Pressure on the use of the herbicide and its maker Monsanto, now owned by Germany’s Bayer AG, has mounted in recent months after two US cases ruled that the chemical caused cancer in two groundsmen.

Bayer has been ordered to pay a combined $114 million in damages and has seen its share price fall by over 20% since last August.

A similar case in France ruled in favour of a farmer who is now seeking €1 million ($1.1 million) in damages from Monsanto.

And most recently Vietnam has announced it will ban the use of the crop.

But the biggest threat to Monsanto is an EU decision over whether to renew its licence when it expires in 2022.

That process will start in December this year, with the review led by the Netherlands, France, Hungary and Sweden, which together have accepted the heavy workload this Monday.

Despite several EU member states indicating that they could ban its use, few think the EU will announce a blanket ban, preferring instead to leave it to member states.

“There will be immense pressure both ways, but without a reliable, safe alternative I think they’ll extend for another five years,” one market source said regarding the EU’s licence renewal.

The stakes are high, with the EU claiming that the review will be undertaken by experts in four countries and not just one, as is the usual process, claiming the “very large application dossier and the related high workload” was too much for one member state.

Besides, no country volunteered to review the chemical on behalf of the bloc, not after the controversy of the last review, where German agencies were accused of bias by relying too heavily on scientific evidence submitted by Bayer.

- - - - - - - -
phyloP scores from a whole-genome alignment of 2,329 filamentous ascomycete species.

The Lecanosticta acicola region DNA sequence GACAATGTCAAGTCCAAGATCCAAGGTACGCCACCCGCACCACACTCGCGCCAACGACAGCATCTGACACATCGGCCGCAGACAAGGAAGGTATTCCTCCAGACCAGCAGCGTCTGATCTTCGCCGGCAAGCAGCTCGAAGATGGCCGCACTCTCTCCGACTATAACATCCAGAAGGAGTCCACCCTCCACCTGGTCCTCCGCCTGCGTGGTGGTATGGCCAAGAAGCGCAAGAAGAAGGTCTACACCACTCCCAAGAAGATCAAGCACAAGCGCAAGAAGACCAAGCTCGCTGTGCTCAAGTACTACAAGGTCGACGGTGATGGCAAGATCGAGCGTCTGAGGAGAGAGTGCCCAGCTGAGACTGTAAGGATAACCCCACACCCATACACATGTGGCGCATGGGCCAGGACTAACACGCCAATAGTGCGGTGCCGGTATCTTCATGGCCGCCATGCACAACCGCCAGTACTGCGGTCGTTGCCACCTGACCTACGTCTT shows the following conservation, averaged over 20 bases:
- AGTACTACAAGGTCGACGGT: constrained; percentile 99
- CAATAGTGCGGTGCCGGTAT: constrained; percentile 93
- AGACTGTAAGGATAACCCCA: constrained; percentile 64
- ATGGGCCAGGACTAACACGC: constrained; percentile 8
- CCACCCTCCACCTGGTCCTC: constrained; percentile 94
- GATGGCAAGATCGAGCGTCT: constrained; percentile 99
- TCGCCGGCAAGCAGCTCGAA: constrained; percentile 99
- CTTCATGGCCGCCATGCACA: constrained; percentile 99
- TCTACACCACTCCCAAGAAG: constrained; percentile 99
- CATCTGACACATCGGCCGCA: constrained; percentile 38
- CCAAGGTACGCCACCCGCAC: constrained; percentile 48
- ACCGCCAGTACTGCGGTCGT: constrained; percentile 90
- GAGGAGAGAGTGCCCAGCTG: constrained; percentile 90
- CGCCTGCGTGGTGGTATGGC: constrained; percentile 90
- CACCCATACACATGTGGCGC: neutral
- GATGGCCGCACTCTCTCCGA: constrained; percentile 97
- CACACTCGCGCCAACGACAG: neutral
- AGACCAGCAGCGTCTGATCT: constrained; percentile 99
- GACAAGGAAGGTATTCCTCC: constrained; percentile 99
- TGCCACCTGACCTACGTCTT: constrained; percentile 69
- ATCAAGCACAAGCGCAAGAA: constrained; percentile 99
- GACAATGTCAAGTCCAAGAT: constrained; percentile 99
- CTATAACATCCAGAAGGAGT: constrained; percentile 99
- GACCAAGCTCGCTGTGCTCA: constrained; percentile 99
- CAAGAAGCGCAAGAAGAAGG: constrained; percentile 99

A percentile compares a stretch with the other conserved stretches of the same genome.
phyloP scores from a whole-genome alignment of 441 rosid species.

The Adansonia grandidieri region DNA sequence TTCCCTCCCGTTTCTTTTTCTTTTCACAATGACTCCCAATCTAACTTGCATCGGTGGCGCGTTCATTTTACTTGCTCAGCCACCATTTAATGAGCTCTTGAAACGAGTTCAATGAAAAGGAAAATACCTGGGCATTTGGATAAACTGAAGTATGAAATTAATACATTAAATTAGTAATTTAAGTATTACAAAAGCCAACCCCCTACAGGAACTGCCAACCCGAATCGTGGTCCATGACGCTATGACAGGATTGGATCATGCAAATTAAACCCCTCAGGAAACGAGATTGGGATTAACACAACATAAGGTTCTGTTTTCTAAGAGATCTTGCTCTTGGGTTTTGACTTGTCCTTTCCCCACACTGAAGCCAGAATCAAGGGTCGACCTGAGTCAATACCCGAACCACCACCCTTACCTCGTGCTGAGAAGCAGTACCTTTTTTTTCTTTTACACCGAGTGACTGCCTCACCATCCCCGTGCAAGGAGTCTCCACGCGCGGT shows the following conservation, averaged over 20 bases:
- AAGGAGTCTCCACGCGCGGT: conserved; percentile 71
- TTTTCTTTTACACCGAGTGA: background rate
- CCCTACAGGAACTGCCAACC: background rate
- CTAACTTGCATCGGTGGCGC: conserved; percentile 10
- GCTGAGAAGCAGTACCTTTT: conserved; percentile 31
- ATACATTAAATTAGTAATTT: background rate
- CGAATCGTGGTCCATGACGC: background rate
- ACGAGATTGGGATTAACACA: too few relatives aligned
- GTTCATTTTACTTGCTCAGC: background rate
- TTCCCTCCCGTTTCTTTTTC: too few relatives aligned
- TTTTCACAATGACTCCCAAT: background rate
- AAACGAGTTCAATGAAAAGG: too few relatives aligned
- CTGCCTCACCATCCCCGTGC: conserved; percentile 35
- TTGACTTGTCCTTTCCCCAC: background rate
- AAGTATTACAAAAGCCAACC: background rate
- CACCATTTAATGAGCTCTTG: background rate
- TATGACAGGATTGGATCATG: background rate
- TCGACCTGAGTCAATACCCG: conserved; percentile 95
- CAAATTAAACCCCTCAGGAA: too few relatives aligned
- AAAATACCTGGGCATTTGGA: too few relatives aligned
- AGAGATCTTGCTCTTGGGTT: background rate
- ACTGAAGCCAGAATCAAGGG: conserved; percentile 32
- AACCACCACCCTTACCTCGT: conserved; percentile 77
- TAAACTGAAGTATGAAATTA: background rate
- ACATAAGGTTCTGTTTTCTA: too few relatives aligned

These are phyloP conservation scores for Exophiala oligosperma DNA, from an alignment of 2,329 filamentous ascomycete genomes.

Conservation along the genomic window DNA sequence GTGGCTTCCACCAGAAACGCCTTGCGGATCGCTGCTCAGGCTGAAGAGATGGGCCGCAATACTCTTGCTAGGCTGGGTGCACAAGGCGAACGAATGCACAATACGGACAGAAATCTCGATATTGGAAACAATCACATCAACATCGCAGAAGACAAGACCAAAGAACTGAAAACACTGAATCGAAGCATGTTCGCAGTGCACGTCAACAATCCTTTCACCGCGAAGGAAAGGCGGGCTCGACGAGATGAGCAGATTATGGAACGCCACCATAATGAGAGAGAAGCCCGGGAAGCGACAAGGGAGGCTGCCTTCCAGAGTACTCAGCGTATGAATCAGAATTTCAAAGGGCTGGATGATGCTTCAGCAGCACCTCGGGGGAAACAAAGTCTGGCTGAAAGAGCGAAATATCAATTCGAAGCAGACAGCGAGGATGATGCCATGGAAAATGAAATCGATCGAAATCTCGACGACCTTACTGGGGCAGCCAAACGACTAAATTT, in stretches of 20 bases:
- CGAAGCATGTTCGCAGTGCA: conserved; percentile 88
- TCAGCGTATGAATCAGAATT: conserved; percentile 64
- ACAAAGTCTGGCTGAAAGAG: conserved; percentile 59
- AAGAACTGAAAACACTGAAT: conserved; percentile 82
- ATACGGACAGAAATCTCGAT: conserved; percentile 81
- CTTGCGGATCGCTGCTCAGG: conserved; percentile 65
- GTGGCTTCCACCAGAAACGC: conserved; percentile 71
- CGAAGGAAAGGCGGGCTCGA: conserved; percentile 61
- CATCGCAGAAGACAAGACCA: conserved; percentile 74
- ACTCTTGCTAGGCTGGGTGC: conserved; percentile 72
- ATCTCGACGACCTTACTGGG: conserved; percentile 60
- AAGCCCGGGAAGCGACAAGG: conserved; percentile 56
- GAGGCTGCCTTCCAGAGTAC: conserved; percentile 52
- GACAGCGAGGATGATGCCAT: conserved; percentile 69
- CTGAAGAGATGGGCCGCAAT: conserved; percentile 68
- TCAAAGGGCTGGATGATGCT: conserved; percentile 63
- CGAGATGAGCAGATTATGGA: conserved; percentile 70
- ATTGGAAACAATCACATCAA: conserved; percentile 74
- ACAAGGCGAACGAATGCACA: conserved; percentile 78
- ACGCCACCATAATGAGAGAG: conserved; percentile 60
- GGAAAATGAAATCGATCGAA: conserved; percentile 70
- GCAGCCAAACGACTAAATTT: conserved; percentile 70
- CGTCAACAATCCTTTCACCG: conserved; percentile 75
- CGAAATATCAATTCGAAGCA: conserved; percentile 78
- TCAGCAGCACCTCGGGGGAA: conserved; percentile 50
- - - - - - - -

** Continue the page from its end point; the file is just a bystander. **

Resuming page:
Prevalent

The use of glyphosate – commonly known as Roundup – is so prevalent that there are nearly 200 retail products on sale in the US alone that contain it.

On an industrial scale it is estimated to be used on 80% of genetically modified crops – that amounts to the vast majority of soybean and corn production globally.

Proponents of its use say that there is no alternative and that it prevents crop failures by maintaining row crops.

Opponents say that there are biological and natural substitutes.

In writing this piece, Agricensus contacted eight consultants and analysts for comment. None were willing to speak publicly about the herbicide, with several stating that they did not want to anger big clients.

A US-based market analyst speaking on condition of anonymity said about potential safety reviews of its use that “it’s going to be years before it really has any market impact,” as there is no clear substitute available.

Over 95% of the corn and soybean planted in the US is genetically modified to make it resilient to Roundup and dubbed Roundup-ready seeds.

Those seeds, also sold by Monsanto, give higher yields as weeds are more easily removed by blanket application glyphosate enabling more space and nutrients to get to the crop.

Yet a ban would not be as dramatic to yields as initially thought as alternatives have been found for other once key banned herbicides and pesticides over the years.

Glyphosate is unlikely to be any different.

Brazilian famers used the same GMO seeds as they apply a no-tilling approach to farming, a technique that reduces erosion of lands, but which requires significant amounts of glyphosate.

“Farmers will fight any national ban that might come up – and farmers have huge influence on Congress and government here,” a Brazilian market analyst said, who again spoke on condition of anonymity.

However, if there is a push from the buyers of soybeans and corn – for this read China, Southeast Asia and the EU – to ban row crops that have been treated with the herbicide, then that may pressure growers in North America and South America.

And collectively, the Americas accounts for more than 70% of the world’s corn exports and 80% of soybeans.

“If bans occur in countries that import Brazilian soybeans, that’s a different story. If they stop buying, Brazilian farmers will have to adapt,” the analyst added.

A ban on the chemical is therefore not expected to impact yields drastically, rather the profitability of farms using glyphosate-intense techniques such as no-tilling will be hit badly.

The EU review is due to conclude in October.

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Late flourish for Brazil soybean yields, B11 delay could cap premiums